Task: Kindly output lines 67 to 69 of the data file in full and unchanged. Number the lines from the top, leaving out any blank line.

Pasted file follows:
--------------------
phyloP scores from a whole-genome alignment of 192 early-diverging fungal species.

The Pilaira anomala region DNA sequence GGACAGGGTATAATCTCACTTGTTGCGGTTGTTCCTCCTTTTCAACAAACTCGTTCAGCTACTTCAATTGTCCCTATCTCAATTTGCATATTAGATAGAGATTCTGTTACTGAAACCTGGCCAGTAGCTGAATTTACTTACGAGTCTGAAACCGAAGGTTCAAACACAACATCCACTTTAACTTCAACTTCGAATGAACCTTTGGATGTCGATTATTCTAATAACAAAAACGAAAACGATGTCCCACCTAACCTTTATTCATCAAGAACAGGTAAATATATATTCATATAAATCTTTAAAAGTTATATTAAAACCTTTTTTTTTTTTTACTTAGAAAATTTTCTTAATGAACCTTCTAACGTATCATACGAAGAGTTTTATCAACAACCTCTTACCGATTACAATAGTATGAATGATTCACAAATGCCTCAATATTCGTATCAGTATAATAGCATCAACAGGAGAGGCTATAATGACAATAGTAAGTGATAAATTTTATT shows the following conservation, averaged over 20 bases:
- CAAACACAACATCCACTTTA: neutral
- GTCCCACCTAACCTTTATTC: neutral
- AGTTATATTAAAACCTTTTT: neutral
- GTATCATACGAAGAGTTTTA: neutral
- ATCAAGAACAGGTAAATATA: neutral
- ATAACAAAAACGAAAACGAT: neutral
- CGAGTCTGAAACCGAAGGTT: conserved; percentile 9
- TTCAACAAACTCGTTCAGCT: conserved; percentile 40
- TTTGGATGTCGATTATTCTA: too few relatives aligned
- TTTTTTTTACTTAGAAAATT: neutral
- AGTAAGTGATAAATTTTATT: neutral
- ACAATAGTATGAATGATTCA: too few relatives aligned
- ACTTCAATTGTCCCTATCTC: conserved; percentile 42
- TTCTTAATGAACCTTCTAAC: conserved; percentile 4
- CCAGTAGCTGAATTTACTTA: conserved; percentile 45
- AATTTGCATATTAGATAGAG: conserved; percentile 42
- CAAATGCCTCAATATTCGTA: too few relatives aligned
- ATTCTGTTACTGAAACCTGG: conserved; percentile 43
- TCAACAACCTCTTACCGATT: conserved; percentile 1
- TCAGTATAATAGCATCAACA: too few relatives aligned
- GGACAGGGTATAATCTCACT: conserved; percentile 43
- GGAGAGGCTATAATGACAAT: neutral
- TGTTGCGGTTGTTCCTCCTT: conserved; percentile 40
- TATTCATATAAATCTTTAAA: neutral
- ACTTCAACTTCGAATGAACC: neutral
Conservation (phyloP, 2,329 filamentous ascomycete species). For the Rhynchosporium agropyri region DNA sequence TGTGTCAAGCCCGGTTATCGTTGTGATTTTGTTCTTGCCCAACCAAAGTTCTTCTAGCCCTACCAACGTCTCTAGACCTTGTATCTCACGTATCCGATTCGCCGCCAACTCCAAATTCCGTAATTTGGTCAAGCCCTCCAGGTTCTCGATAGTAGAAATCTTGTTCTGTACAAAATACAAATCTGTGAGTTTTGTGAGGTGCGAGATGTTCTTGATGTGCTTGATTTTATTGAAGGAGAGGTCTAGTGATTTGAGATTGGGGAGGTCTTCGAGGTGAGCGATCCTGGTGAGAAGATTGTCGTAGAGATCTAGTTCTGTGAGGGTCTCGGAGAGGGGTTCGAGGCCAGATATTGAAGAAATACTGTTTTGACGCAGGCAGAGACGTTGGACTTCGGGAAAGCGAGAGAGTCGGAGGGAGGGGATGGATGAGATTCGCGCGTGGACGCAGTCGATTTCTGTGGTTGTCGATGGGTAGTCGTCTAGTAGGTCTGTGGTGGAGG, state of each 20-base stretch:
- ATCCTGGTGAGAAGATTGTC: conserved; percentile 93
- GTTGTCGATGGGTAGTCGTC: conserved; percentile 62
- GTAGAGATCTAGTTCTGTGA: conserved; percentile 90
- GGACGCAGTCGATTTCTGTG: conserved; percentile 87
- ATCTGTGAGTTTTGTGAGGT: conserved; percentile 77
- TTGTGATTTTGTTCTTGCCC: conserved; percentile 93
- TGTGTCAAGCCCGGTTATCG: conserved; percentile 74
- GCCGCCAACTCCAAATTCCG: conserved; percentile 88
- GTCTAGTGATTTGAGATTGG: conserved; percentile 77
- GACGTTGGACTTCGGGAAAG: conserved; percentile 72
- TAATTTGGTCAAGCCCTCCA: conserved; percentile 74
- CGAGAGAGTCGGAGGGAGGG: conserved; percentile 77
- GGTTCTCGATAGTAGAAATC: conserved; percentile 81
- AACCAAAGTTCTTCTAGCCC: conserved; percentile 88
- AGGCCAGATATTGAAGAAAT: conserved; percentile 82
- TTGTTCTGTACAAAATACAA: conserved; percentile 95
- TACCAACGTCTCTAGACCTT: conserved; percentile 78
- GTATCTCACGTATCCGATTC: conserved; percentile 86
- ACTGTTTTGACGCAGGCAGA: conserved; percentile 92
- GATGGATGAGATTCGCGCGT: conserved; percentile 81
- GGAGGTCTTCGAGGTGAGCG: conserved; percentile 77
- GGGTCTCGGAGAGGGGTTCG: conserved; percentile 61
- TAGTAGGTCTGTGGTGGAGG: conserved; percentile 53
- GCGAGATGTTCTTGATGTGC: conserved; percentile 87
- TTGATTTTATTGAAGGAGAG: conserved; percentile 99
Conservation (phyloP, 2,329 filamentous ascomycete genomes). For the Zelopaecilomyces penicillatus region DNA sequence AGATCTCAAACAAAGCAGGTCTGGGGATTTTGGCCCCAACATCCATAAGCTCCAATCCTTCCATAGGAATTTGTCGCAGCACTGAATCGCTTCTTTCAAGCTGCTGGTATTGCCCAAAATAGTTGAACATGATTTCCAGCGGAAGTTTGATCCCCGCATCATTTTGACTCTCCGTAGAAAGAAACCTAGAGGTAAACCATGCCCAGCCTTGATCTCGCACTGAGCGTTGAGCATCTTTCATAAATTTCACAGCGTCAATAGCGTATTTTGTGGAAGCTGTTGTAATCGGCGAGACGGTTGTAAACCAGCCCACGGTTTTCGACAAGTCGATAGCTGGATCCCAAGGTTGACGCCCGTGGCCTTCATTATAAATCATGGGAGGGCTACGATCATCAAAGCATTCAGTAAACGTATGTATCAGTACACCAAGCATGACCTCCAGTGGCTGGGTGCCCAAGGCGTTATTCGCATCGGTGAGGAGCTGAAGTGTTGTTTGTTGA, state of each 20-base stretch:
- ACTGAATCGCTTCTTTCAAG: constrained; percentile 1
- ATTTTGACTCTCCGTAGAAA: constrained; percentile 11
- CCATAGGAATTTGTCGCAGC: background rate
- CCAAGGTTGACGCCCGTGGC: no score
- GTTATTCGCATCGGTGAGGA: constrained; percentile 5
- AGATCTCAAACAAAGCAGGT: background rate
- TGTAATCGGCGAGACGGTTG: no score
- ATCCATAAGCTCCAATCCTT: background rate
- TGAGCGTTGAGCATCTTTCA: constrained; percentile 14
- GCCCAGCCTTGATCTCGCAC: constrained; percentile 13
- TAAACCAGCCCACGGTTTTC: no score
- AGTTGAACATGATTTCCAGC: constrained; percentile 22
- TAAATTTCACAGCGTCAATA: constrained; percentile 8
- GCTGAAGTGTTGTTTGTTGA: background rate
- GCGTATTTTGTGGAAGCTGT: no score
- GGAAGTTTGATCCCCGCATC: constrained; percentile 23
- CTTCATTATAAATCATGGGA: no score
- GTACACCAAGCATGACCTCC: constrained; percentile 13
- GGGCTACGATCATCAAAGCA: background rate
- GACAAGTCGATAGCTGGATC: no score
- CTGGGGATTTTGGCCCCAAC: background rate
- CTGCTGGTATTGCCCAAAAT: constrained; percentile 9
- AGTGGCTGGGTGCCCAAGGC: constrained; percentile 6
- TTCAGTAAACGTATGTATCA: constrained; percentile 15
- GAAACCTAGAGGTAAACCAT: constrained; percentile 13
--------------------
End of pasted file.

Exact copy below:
- TAAATTTCACAGCGTCAATA: constrained; percentile 8
- GCTGAAGTGTTGTTTGTTGA: background rate
- GCGTATTTTGTGGAAGCTGT: no score